Monday, April 10, 2006

Fallen Comrade.

It is with great sadness that I report on the death of Larry Grodsky. Larry was a great advocate for motorcycle safety training. Between his passion for riding and his dedication to training others Larry contributed immensely to the world of motorcycling.

You may be familiar with Larry's column in Rider Magazine called "Stayin' Safe". In one of life's ironies, Larry was killed Saturday night, April 8 when his bike hit a deer at night in Texas. Larry had purchased a bike in California and was taking it home to Squirrel Hill, Pennsylvania.

Katie's comment to me was that Larry died doing what he loved. Not to sound morbid, but Katie wished the same for me. I guess she means that as a compliment. The point is, the more a person rides the more risks they are exposed to. Those of us who live on bikes may be likely to die on bikes. When you see an obituary that says "So and so died at home", the same can be said for us. The bike is our home. I hope to live to a ripe old age but it would be far preferable to go out active instead of rotting away with my mind gone.

Please don't fixate on the irony of Larry's being killed on a bike. He and I shared discussions on and off over the years. We both started out as MSF instructors and went other directions in our training paths. We both disagreed with the direction the MSF was heading but remained totally dedicated to promoting training. Larry was as open and willing to share as anyone I have ever met. In fact, the first time I sent him an e-mail I was astounded that he took time to answer it. That started a long acquaintance that enriched my life. Larry's passing will leave a hole in the universal Karma.

I implore you not to consider Larry's death as an unfortunate statistic. Honor the man by considering him a fallen Road Warrior. A warrior who dedicated his life to fighting a battle. A battle against the Grim Reaper. A warrior whose weapons were his intelligence and skill which he tried to pass on to other riders.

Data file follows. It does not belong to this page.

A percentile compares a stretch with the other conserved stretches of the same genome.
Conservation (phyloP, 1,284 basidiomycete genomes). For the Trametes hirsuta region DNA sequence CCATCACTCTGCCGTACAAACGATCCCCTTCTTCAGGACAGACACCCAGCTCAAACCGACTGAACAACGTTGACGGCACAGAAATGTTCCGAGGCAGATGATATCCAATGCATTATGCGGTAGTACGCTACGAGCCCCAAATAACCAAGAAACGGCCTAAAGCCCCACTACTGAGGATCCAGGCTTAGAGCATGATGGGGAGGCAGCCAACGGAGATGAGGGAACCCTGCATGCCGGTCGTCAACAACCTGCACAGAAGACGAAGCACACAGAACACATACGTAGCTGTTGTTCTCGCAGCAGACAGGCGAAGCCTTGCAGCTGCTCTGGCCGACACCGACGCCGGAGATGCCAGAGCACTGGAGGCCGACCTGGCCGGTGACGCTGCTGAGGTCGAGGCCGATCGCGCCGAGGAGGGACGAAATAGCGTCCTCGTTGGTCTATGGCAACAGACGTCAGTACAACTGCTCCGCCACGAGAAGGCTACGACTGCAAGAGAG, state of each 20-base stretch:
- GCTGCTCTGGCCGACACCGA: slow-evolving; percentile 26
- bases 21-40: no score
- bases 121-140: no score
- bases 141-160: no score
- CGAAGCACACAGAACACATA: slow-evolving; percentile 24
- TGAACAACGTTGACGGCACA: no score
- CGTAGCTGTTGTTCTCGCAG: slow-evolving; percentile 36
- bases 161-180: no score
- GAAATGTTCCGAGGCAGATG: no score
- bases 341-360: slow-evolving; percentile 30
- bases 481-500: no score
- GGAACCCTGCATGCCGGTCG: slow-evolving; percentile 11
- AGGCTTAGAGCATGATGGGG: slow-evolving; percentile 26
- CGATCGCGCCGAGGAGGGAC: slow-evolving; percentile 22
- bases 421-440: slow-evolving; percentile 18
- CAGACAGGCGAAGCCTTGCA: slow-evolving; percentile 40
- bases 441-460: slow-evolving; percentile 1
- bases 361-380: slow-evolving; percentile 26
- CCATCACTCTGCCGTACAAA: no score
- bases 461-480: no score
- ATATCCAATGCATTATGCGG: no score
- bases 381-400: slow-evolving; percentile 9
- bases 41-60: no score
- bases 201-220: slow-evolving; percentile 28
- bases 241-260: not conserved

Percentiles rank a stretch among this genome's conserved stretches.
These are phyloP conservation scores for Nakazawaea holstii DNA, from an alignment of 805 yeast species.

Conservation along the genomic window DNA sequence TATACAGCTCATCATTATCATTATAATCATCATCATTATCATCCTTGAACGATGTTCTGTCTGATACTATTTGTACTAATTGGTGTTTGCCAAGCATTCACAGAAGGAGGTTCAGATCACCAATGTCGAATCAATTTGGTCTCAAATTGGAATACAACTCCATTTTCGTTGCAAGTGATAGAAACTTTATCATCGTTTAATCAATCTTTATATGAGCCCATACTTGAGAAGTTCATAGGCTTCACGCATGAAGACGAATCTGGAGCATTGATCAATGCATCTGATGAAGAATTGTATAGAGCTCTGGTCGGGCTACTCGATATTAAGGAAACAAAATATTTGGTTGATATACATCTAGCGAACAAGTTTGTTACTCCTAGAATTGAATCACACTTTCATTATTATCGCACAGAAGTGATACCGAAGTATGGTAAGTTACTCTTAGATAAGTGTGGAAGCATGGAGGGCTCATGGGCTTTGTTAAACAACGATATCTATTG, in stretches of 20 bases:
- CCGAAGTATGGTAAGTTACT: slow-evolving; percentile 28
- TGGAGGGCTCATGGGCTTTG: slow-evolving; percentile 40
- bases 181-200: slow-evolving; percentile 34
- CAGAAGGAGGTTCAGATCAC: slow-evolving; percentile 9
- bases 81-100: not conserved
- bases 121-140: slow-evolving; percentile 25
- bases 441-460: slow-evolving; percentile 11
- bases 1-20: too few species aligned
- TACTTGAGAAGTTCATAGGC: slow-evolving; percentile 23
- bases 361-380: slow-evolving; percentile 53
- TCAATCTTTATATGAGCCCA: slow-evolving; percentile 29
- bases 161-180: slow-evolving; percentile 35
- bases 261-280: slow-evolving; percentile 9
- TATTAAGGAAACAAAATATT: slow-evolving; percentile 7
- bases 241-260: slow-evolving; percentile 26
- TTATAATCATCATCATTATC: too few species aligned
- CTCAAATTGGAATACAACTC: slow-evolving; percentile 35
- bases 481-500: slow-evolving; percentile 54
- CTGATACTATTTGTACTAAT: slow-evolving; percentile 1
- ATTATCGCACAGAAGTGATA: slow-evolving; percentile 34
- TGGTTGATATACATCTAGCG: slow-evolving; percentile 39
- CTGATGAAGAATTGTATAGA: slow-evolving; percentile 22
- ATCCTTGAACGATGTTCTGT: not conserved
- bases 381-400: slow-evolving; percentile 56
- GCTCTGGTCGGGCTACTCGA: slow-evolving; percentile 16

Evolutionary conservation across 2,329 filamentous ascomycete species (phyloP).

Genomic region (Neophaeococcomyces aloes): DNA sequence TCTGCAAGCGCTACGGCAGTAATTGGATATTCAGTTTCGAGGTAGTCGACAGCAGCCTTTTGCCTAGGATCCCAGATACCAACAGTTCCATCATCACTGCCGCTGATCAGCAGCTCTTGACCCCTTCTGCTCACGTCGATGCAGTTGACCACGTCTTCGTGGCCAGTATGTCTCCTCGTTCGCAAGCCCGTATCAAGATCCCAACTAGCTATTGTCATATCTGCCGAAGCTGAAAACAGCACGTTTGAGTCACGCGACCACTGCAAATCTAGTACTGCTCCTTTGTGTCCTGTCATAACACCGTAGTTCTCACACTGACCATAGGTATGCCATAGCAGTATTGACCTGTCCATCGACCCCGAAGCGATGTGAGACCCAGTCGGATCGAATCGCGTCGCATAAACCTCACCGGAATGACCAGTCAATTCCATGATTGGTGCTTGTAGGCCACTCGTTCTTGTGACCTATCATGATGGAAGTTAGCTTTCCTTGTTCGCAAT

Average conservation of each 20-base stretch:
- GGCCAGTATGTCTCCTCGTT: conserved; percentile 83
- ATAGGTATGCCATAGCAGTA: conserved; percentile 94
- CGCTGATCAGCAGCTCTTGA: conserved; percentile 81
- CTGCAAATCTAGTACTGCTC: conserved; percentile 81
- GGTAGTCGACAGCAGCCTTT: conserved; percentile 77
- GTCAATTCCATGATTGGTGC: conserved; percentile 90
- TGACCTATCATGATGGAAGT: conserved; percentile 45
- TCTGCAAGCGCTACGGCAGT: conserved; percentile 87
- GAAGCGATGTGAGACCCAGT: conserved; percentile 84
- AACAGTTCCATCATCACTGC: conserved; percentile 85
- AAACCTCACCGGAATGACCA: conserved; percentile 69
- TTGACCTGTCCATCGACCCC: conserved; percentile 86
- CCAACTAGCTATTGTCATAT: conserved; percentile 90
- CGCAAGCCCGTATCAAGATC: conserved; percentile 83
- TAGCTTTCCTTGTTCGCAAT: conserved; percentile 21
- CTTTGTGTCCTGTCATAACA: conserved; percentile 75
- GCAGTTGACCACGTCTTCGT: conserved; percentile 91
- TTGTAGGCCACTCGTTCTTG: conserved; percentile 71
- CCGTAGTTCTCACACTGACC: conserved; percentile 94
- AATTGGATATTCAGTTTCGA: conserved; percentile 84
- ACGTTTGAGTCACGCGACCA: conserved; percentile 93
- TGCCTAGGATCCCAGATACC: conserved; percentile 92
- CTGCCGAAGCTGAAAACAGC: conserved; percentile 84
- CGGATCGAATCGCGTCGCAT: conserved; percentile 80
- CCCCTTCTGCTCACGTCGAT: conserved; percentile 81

For those of you who knew Larry or knew of him and would like to express condolences to his family and to his dear friend Mary Ann Puglisi you may do so at the following link:

I'm not always good at html so if the link doesn't work just paste it into your browser.

Godspeed, Mr. Grodsky!


Steve Williams said...

Sorry to hear about your friend. Squirrel Hill is just a few hours from here so a ride from California was an adventure. I understand Katie's comment about him dying doing something he loved. None of us want to go before we have to but it is a gift to part like he did compared to many other ways....

I don't see anymore irony in an MSF instructor meeting an untimely end than I would a flight instructor doing it. There are no guarantees in life and not even skill and training will keep us from accidents.

Again, sorry for the loss but these moments give us a chance to reconsider what is important to us.


Anonymous said...

Thanks for the comment. It does make one reflect. The biggest thing I see is that you never know. You'd think a guy like Larry would be the last to hit a deer and fatally crash. Any of us can go in any manner with no notice. I just keep loving Katie and the kids, giving back in some way while I can, and remembering the number one rule:

Don't forget to have fun!